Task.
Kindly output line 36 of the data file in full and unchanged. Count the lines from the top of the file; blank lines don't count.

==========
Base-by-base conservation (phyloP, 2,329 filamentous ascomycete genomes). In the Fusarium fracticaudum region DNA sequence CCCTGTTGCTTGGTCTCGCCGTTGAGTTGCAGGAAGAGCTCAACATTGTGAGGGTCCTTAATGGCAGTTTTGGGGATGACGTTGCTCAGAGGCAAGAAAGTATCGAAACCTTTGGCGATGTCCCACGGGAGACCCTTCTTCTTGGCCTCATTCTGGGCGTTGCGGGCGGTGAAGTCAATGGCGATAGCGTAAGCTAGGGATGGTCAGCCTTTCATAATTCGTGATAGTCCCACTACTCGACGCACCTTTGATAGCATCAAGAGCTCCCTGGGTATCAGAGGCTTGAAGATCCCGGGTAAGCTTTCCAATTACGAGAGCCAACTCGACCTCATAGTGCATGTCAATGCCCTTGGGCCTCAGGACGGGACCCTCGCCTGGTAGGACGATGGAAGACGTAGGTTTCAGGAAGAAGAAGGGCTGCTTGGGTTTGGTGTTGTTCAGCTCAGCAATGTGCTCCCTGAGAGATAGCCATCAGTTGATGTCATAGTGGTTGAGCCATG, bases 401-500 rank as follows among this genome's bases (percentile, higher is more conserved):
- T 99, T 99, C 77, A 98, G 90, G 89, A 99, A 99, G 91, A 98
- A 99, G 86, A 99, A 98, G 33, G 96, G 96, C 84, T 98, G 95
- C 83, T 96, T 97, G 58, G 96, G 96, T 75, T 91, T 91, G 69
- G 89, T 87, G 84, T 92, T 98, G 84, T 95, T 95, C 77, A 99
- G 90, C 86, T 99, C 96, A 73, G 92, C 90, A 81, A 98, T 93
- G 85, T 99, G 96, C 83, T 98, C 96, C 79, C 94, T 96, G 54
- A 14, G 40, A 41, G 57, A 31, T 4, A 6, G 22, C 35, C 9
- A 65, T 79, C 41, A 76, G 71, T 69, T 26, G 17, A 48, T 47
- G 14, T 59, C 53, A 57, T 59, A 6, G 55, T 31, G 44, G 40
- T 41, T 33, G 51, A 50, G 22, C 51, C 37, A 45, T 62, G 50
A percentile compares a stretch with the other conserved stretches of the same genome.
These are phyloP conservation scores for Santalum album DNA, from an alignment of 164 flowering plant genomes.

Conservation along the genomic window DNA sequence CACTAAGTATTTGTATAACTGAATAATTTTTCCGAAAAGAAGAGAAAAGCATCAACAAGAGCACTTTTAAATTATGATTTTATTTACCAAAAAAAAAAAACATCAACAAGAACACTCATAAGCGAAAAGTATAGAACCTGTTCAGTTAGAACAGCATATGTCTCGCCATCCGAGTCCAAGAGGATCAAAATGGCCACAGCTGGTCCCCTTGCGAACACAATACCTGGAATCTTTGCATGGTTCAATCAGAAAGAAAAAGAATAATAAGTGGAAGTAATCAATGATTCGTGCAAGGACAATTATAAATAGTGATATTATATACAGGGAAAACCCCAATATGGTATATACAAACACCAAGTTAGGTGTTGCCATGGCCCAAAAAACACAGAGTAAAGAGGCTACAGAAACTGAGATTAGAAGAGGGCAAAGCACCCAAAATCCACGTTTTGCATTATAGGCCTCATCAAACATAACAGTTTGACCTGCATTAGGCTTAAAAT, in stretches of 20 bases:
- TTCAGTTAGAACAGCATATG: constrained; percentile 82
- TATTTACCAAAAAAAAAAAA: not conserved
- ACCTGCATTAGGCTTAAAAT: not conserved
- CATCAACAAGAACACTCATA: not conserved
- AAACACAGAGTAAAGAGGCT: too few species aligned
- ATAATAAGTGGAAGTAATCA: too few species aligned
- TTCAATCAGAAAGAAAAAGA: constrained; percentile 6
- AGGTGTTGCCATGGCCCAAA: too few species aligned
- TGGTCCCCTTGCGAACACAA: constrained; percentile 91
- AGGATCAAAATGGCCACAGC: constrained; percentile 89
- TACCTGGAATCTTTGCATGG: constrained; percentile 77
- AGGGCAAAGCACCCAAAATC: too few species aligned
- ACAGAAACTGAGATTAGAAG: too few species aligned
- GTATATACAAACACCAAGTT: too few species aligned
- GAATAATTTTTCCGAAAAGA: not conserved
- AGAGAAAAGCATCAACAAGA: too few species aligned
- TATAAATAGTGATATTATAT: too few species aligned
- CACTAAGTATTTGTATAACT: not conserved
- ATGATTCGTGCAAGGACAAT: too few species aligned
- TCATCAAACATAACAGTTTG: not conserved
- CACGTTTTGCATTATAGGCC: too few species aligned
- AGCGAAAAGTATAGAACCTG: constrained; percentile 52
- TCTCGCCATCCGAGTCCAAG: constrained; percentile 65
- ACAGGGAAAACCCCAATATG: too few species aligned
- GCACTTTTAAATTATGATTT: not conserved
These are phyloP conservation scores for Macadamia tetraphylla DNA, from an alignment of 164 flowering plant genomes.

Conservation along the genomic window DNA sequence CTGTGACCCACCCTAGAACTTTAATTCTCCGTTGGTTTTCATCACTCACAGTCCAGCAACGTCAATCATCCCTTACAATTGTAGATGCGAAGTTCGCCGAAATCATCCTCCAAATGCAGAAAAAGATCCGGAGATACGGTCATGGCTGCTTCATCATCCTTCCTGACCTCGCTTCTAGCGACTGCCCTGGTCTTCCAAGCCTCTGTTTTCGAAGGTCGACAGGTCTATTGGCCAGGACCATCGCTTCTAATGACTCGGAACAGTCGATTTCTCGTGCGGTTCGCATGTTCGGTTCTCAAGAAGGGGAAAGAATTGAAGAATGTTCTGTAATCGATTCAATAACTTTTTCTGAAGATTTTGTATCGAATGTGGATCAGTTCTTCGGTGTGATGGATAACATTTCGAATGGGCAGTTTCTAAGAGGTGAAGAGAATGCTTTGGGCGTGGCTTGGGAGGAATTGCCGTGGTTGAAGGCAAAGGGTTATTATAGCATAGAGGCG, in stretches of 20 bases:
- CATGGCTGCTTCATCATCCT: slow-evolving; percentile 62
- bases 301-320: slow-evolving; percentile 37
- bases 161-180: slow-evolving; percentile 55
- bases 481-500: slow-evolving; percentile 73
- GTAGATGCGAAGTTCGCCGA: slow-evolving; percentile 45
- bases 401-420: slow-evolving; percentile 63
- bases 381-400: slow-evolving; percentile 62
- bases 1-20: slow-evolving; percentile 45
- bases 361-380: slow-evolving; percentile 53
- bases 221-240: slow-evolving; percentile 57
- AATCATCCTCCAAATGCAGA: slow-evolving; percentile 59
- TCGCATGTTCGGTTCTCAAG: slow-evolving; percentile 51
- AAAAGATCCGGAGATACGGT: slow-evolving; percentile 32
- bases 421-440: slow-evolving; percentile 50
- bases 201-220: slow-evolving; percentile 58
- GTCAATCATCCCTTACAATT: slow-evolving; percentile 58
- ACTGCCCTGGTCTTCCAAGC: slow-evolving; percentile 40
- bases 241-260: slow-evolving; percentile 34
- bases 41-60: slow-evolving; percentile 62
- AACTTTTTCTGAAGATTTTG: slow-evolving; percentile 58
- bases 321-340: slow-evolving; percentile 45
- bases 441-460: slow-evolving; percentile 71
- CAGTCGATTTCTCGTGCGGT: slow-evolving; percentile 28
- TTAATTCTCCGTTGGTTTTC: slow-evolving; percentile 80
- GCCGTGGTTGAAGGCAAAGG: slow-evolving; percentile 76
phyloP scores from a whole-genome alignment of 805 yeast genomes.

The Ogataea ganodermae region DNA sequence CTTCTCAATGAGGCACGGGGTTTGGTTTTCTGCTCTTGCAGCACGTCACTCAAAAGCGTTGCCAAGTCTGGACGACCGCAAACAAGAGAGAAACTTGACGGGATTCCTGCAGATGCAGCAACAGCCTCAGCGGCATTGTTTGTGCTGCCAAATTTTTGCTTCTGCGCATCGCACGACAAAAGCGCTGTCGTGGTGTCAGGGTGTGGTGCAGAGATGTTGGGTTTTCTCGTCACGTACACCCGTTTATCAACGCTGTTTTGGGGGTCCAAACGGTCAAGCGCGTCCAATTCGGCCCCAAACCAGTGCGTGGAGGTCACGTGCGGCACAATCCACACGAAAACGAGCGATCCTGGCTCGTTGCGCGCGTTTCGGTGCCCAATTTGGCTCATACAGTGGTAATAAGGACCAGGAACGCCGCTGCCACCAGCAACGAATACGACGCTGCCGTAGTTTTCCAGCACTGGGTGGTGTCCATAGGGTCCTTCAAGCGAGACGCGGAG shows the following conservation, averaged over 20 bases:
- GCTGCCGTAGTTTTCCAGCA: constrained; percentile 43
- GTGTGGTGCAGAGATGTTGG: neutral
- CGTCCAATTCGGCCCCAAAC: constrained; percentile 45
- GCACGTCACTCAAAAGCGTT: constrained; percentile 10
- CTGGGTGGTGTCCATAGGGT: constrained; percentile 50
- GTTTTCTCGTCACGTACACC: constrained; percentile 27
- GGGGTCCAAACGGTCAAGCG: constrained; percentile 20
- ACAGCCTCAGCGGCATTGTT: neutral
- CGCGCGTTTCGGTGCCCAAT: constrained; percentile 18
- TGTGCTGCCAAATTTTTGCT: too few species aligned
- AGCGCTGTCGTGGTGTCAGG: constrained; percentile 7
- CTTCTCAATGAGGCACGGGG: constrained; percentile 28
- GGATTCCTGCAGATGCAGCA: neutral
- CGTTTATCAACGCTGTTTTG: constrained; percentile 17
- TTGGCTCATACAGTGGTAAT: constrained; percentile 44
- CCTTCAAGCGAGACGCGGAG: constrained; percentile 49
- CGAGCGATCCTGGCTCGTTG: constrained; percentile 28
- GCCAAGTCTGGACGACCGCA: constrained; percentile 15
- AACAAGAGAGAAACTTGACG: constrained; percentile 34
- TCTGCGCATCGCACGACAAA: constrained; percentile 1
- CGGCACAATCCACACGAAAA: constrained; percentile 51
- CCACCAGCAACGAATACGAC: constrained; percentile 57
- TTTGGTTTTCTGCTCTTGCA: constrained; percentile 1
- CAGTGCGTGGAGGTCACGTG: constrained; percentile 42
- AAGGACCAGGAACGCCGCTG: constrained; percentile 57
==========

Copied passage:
- AGCGAAAAGTATAGAACCTG: constrained; percentile 52